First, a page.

BLAINE PICNIC AND BAZAAR St. Columbkille Church 13311 Hwy. 16, Blaine (at the intersection of Hwy. 16 and Hwy. 99) Aug. 26 from 5:15 - 7:30 p.m.

each week for seven weeks. The program helps those who have lost a love relationship due to death, divorce or separation move through the experience of grief and loss into a future with renewed hope. To register or for more information, call Donna at (816) 305-3760.

AUCTION Queen of the Holy Rosary - Wea 22779 Metcalf Rd., Bucyrus Sept. 9 from 5 - 10 p.m.

This will be the 20th annual auction held by Queen of the Holy Rosary - Wea.

‘A VISION OF GLORY’ Christ’s Peace House of Prayer 22131 Meagher Rd., Easton Sept. 9 - 10

The retreat will consist of eucharistic adoration each day, Mass on Saturday, time for prayer and recollection, and meals together. The cost is $125 per couple and $85 per individual. For more information, call (913) 773-8255 or send an email to: info@christs

HOLY ANGELS BAZAAR St. Rose School 530 E. 4th St., Garnett Sept. 10 from 11 a.m. - 2 p.m.

A dinner of roast beef, chicken and noodle, or turkey will be served. The cost is: $9 for adults; $10 for carryout; and $5 for kids age 10 and younger. There will also be drawings, raffles, crafts, baked goods and a quilt raffle.

CATHOLIC WOMEN’S BIBLE STUDY Holy Trinity Parish (Father Quigley Center) 13615 W. 92nd St., Lenexa Thursday mornings beginning Sept. 7 from 9:30 - 11 a.m.

“The Bible Timeline: Salvation History” by Jeff Cavins is being offered for women of all ages. The Catechesis of the Good Shepherd is offered for kids ages 3 - 12 and kids under the age of 3 are welcome in the nursery or can stay with Mom in a “moms’ study group.” To register, go online to: and click on “Catholic Women’s Bible Study.” Registration is due by Aug. 31. Mail to Kathryn Burditt. For more information, call Laura Haeusser at (913) 341-9057 or Kathryn Burditt at (913) 451-3680 or send her an email at:

COPING WITH LIFE ALONE St. Patrick Parish 1357 N.E. 42nd Terr., Kansas City, Missouri Sept. 7 from 2-4 p.m.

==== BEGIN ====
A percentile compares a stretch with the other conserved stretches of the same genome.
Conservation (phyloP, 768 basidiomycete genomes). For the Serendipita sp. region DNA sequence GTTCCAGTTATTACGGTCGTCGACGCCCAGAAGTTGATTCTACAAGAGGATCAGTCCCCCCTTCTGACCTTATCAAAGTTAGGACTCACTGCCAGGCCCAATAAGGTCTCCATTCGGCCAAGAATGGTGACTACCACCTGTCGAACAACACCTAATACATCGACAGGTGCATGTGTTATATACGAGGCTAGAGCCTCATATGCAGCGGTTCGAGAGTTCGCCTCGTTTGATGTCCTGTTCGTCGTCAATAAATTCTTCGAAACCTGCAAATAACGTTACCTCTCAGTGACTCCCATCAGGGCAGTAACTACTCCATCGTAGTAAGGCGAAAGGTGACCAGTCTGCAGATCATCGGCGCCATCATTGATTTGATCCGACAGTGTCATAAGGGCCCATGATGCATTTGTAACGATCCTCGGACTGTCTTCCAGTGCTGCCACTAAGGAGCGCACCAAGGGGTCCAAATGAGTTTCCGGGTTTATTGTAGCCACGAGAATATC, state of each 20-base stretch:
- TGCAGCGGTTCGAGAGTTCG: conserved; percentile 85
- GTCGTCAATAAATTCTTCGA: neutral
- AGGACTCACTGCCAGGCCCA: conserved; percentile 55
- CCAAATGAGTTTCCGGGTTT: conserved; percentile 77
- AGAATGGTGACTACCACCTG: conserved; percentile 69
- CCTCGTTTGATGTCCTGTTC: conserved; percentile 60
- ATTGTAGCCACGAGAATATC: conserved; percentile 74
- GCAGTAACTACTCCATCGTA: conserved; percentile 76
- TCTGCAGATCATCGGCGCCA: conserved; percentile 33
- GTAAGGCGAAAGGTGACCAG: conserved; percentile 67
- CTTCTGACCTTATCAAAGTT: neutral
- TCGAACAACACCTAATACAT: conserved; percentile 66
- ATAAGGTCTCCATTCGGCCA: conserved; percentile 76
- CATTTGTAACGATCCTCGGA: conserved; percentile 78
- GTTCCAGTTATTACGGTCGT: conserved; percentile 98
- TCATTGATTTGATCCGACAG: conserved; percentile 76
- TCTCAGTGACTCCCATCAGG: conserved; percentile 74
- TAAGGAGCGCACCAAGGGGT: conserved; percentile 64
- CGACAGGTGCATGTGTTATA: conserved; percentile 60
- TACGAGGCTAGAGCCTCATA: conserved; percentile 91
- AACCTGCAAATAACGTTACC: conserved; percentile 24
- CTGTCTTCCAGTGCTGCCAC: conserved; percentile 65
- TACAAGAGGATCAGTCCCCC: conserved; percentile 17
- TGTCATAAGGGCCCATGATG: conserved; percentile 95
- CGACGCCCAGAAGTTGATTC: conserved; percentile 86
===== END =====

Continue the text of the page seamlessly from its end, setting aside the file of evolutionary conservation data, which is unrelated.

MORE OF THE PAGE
This is a grief support program that meets

75TH ANNIVERSARY Sacred Heart Church 727 Main St., Mound City Sept. 10 at 4 p.m.

There will be a Mass to celebrate the 75th anniversary of Sacred Heart Church and the presentation of the annual St. Rose Philippine Duchesne Award. Archbishop Joseph F. Naumann will be the celebrant. A catered dinner will follow.

‘AVOIDING MASS CONFUSION’ St. Ann Parish (hall) 7231 Mission Rd., Prairie Village Sept. 13 at 7 p.m.

This is a one-night adult education program


on the nature of Catholic worship. Participants will learn how, when and why Catholics do what we do at Mass. Participants will also receive handouts and resources for continued learning and personal prayer. The suggested donation is a freewill offering.

DIVORCE SURVIVAL Holy Cross Parish (basement, Room 1) 9311 W. 93rd St., Overland Park Sept. 13 at 6:30 p.m.

This is a ten-week class using the healing tool “Catholic Divorce Survival Guide.” The cost of $25 includes a personal survival guide and all the materials for the fall session. The group will be led by experienced facilitators. To enroll or for more information, call Julie Knoche at (913) 710-7083 or Anne Anderson at (913) 208-9675.

FALL FESTIVAL Cathedral of St. Peter 416 N. 14th St., Kansas City, Kansas Sept. 16 from 5 - 9 p.m.

Music will be provided by Randy Balliett and his band Fairfax Four. A taco dinner will be served. There will be raffles, bingo, a silent auction, mouse races and games for kids. Food items will include tacos de discada and homemade povitica. For more information, call Amy Maloy at (913) 291-5659.

‘LECTIO DIVINA WITH THE SUNDAY SCRIPTURES’ Sophia Spirituality Center 751 S. 8th St., Atchison Sept. 14 and Sept. 28 from 10:30 - 11:45 a.m.

Share in the traditional monastic practice of guided reading, listening, reflecting and responding to the word of God in the Scriptures. There is no charge, but donations are accepted. Arrive any time after 9 a.m., bring a sack lunch, spend the day and leave by 4 p.m. For more information or to register, call (913) 360-6173 or go to the website at:

FALL BAZAAR St. John the Baptist Church 427 S. Prairie, Greeley Sept. 24 from 11 a.m. - 2 p.m.

St. John the Baptist Parish will be holding its fall bazaar on Sept. 24 from 11 a.m. until 2 p.m. There will be a dinner and raffle. All are welcome.

SPECIAL-NEEDS MINISTRY RESPITE CARE PROGRAM Holy Cross School 8101 W. 95th St., Overland Park Sept. 30 from 4 - 8 p.m.